Wednesday, March 12, 2014
Virginia is now examining the effects of the coal ash spill that recently occurred in North Carolina:
What is coal ash?
Simply put, coal ash is the wate byprouduct of an energy producing coal plant.
The industry has been largely unregulated, but in Janauary of 2014, the Department of Justice on behalf of the EPA lodged a consent decree with the U.S. District Court for the District of Columbia that requires the EPA to publish a final rule addressing the disposal of coal ash by Dec. 19, 2014. The settlement came as a result of a lawsuit brought by 10 public interest groups and the Moapa Band of Paiutes against the EPA for its failure to review and revise its regulations pertaining to coal ash. The settlement does not dictate the content of the final regulation, but it confirms that the agency will finalize a rule by a date certain after years of delay.
If there has ever been a time to celebrate a victory on coal ash over the last three decades, today is the day.
The Kingston coal ash spill in December 2008.(TVA Photo)
EPA’s coal ash rulemaking was triggered by the largest toxic waste spill in U.S. history when a billion gallons of coal ashburst through a dam at the TVA Kingston Fossil Plant in Roane County, Tennessee. While damage to health and the environment had been occurring for decades at hundreds of sites throughout the nation, the headline-making disaster brought a commitment in 2009 from then-Administrator Lisa Jackson to establish federal disposal standards within the year.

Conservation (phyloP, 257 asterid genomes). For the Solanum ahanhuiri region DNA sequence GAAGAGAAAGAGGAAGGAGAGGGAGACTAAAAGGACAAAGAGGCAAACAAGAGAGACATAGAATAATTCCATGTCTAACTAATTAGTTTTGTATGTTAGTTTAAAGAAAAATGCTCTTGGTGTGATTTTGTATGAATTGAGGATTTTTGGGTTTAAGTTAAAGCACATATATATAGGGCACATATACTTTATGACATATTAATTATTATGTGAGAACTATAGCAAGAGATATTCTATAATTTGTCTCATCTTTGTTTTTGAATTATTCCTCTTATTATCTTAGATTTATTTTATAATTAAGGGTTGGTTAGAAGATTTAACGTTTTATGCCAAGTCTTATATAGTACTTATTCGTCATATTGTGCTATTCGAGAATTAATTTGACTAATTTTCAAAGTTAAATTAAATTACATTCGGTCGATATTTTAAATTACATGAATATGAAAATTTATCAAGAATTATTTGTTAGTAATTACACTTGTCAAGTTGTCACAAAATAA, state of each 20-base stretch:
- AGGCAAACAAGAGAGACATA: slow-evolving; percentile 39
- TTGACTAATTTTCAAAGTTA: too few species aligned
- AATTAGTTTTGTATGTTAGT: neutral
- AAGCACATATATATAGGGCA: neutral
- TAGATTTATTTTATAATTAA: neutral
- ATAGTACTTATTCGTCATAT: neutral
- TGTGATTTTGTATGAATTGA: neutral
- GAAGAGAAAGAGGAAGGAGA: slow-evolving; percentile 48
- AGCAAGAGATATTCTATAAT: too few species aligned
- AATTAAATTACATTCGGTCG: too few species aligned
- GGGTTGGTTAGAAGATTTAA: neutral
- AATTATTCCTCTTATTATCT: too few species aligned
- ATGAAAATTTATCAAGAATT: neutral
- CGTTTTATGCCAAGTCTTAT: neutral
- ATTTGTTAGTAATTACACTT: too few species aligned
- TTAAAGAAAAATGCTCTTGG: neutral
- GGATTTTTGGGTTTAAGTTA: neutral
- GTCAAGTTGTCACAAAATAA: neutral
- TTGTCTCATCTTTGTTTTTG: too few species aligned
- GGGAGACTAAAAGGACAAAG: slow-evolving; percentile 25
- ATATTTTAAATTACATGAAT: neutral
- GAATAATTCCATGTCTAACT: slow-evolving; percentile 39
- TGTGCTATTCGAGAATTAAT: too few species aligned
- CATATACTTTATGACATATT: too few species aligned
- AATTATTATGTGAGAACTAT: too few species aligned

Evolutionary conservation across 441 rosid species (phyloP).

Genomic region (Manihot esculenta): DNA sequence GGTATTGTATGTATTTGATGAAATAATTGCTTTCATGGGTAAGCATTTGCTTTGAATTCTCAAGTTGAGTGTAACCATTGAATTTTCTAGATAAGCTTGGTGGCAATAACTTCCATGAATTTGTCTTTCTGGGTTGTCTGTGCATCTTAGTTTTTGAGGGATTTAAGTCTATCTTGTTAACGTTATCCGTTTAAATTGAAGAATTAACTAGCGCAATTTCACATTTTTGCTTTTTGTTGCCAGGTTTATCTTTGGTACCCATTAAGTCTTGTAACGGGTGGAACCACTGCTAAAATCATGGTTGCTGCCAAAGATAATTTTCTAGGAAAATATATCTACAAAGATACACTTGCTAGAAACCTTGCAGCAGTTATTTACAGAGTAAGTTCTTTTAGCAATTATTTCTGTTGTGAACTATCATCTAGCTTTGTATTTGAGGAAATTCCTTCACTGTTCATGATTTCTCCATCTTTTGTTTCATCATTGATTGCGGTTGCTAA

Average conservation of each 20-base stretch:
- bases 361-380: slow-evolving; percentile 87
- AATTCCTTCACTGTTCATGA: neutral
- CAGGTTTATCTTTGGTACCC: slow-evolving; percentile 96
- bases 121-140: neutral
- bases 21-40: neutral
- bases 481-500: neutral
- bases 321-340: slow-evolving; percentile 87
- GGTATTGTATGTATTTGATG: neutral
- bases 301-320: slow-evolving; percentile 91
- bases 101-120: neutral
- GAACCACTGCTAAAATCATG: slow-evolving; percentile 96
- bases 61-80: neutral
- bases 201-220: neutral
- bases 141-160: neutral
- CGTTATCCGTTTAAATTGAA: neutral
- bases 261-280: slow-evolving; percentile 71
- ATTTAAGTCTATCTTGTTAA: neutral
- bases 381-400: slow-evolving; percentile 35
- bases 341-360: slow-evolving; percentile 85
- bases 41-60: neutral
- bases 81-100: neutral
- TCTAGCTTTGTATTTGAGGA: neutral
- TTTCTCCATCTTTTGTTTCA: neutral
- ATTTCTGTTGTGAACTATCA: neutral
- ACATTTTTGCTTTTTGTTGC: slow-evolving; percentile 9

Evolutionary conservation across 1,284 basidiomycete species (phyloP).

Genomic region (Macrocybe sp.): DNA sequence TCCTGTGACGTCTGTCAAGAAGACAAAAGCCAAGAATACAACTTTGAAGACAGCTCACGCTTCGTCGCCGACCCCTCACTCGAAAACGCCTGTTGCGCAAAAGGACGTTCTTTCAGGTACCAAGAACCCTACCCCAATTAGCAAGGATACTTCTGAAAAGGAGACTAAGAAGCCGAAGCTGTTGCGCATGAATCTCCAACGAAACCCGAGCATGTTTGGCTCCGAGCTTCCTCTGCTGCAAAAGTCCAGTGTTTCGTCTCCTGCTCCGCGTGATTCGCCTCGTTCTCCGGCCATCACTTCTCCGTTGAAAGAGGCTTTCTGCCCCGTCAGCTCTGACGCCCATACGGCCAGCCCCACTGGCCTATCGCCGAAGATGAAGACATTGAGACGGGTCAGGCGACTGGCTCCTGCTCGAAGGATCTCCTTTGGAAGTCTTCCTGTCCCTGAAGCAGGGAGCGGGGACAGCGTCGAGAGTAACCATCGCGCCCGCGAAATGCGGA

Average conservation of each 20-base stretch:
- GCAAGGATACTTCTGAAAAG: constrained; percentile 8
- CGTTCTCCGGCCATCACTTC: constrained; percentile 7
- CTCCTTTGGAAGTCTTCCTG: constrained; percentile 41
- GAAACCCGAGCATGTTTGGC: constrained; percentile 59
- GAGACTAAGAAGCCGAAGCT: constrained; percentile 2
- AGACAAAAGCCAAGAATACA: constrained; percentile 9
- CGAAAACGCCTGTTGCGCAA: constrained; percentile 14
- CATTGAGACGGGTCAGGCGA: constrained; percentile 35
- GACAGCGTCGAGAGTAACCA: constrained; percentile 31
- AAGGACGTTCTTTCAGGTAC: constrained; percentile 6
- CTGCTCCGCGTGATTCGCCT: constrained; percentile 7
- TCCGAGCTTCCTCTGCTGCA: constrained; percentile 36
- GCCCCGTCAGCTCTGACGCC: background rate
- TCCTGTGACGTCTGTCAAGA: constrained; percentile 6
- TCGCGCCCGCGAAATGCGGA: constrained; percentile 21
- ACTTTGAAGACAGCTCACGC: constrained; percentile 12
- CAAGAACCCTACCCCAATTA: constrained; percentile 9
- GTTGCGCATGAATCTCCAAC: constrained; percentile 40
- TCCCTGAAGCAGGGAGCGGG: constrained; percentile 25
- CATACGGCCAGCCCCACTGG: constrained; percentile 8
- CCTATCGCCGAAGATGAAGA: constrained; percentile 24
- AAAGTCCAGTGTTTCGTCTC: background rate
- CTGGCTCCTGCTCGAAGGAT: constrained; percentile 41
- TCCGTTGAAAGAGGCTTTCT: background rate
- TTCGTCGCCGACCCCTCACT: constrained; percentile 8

But, amazingly, the catastrophic collapse of the TVA dam was not enough to push EPA to complete its rulemaking. Only after Earthjustice and other public health and environmental groups sued did the EPA commit to a deadline for a final rule and break the logjam of delay and dangerous deferral.
This consent decree ends the inexcusable and destructive 30-year delay in establishing rules for safe disposal of the nation’s second largest industrial waste stream. No other industry in this country, save the mining industry, has a license to dump toxic waste in our water at the massive scale enjoyed by our coal-burning power plants. The industry estimates that they have generated 3 billion tons of coal ash since the beginning of the last century. Not an ounce has been subject to disposal regulations that ensure its safe, long-term disposal. This, we hope, will change in 2014.
While the consent decree sets an enforceable deadline for the publication of the coal ash rule, it does not dictate its content. The EPA still has discretion to finalize either of the two proposals it published in June 2010.
The benefits of a strong coal ash rule for our health and environment are immense—and this ruling comes none too soon to protect the air, water and safety of communities living near more than 1,000 massive coal ash impoundments, ponds, dry landfills and other coal ash dumpsites.
At FAVALORO LAW OFFICES we remain committed to protecting individuals, neighborhoods and communities when environmental disaster hits. Contact us if you or your family and friends has encountered such a situation.